Dope Movie Review
Apparently I’m dumber than the 96% of critics who liked Dope, the new comedy (drama?) from writer/director Rick Famuyiwa. Because I just didn’t get it.
That’s not entirely true. I was into Dope for a while. The movie is about three geeks who live in the hood, who have horrible taste in fashion and prefer reading books to gangbanging and the like. Funny stuff. Shameik Moore is great as the awkward, wide-eyed protagonist Malcolm, his performance reminiscent of something out of Famuyiwa’s 1999 mini-classic The Wood. Tony Revolori and Kiersey Clemons make for a strong supporting cast, and the various other characters they encounter along their journey make for a quirky, unpredictable and often entertaining experience.
For a while, Dope is funny. Even when Malcolm discovers that a gang leader has stashed a bunch of drugs in his backpack, setting into motion a series of unexpected events, I was into the flick. Malcolm’s encounter with Lily (Chanel Iman) is priceless, and that’s just one of many off-the-wall moments scattered throughout the story.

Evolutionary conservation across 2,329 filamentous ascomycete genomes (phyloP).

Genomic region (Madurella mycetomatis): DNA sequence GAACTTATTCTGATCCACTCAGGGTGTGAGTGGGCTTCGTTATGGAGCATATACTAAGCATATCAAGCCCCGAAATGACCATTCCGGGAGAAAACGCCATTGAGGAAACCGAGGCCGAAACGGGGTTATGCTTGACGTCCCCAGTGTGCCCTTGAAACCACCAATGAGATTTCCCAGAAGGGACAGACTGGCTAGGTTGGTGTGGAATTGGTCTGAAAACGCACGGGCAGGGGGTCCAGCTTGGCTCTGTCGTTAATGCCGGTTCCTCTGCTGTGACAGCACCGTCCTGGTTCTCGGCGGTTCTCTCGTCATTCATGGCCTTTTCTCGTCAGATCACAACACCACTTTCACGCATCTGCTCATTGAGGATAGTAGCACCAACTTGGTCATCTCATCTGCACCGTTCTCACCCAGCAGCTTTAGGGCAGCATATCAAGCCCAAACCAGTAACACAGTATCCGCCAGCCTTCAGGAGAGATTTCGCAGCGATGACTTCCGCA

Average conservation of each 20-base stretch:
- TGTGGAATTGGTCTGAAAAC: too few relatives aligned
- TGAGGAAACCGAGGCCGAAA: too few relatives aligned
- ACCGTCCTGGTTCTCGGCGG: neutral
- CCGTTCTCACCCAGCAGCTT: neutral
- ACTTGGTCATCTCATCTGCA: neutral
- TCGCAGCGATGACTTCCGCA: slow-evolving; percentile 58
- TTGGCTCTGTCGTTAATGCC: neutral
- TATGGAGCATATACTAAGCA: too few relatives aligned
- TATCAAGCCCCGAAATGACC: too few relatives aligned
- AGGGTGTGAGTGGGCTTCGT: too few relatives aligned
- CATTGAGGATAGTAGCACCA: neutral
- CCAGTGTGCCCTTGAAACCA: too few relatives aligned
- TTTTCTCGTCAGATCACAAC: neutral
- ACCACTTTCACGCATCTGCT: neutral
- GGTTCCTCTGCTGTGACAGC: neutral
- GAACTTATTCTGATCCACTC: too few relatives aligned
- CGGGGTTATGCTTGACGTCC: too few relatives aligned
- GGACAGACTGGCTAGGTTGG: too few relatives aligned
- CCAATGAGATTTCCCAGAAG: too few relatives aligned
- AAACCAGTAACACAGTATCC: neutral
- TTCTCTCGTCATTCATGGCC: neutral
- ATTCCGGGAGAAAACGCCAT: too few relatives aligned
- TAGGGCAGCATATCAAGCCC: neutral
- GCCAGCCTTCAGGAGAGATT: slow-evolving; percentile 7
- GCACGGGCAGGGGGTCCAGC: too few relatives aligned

Unfortunately, about halfway through the movie, it stops being funny. Not entirely, and not necessarily intentionally, but it loses its zest. I more or less stopped laughing. Worse, I stopped having fun. Dope starts to get more serious, and the film devolves into a poorly assembled crime drama that is boring as sin. I stopped caring, and I stopped being entertained.
Dope is just all over the place--it isn’t clear what type of movie Famuyiwa intended to make. Was it supposed to be a comedy through and through? A drama with comedy? A crime flick? A satire on race? The final wants-to-be-a-Spike-Lee-joint scene, while well written, doesn’t jive at all with the rest of the movie.
In short, Dope is a bit of a mess.
The audience seemed to react well to the movie. And 96% of critics on Rotten Tomatoes apparently liked what they saw. In fairness, the movie is entertaining… until it isn’t. Maybe I’m just dumb, or maybe… just maybe… Dope just isn’t as dope as everyone thinks it is.
Review by Erik Samdahl unless otherwise indicated.